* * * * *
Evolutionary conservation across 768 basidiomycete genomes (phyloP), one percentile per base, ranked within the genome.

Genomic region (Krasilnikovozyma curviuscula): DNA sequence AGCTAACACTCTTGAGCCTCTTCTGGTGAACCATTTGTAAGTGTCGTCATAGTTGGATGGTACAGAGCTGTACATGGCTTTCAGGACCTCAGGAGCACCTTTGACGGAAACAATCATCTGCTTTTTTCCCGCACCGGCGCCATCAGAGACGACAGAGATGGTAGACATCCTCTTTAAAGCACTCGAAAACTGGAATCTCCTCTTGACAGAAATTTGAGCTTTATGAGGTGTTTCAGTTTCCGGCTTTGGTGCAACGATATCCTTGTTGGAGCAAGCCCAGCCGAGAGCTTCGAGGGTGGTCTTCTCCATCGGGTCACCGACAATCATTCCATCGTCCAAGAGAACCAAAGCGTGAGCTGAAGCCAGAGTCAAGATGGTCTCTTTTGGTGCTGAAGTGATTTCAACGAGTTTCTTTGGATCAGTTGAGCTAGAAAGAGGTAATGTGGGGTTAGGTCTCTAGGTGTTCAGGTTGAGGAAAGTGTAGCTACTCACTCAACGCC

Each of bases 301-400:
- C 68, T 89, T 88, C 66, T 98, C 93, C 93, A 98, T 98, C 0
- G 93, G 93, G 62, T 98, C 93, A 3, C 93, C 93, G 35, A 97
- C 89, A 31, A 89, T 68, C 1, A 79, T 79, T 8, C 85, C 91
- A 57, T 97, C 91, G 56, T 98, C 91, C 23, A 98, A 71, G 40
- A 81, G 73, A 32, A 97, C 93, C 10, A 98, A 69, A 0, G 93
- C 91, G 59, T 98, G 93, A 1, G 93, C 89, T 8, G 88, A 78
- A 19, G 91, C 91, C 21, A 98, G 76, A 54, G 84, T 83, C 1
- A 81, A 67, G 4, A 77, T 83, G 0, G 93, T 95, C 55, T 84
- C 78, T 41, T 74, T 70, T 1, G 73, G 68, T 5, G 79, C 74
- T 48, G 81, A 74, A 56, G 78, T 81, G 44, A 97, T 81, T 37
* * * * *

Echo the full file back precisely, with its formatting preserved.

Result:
Evolutionary conservation across 768 basidiomycete genomes (phyloP), one percentile per base, ranked within the genome.

Genomic region (Krasilnikovozyma curviuscula): DNA sequence AGCTAACACTCTTGAGCCTCTTCTGGTGAACCATTTGTAAGTGTCGTCATAGTTGGATGGTACAGAGCTGTACATGGCTTTCAGGACCTCAGGAGCACCTTTGACGGAAACAATCATCTGCTTTTTTCCCGCACCGGCGCCATCAGAGACGACAGAGATGGTAGACATCCTCTTTAAAGCACTCGAAAACTGGAATCTCCTCTTGACAGAAATTTGAGCTTTATGAGGTGTTTCAGTTTCCGGCTTTGGTGCAACGATATCCTTGTTGGAGCAAGCCCAGCCGAGAGCTTCGAGGGTGGTCTTCTCCATCGGGTCACCGACAATCATTCCATCGTCCAAGAGAACCAAAGCGTGAGCTGAAGCCAGAGTCAAGATGGTCTCTTTTGGTGCTGAAGTGATTTCAACGAGTTTCTTTGGATCAGTTGAGCTAGAAAGAGGTAATGTGGGGTTAGGTCTCTAGGTGTTCAGGTTGAGGAAAGTGTAGCTACTCACTCAACGCC

Each of bases 301-400:
- C 68, T 89, T 88, C 66, T 98, C 93, C 93, A 98, T 98, C 0
- G 93, G 93, G 62, T 98, C 93, A 3, C 93, C 93, G 35, A 97
- C 89, A 31, A 89, T 68, C 1, A 79, T 79, T 8, C 85, C 91
- A 57, T 97, C 91, G 56, T 98, C 91, C 23, A 98, A 71, G 40
- A 81, G 73, A 32, A 97, C 93, C 10, A 98, A 69, A 0, G 93
- C 91, G 59, T 98, G 93, A 1, G 93, C 89, T 8, G 88, A 78
- A 19, G 91, C 91, C 21, A 98, G 76, A 54, G 84, T 83, C 1
- A 81, A 67, G 4, A 77, T 83, G 0, G 93, T 95, C 55, T 84
- C 78, T 41, T 74, T 70, T 1, G 73, G 68, T 5, G 79, C 74
- T 48, G 81, A 74, A 56, G 78, T 81, G 44, A 97, T 81, T 37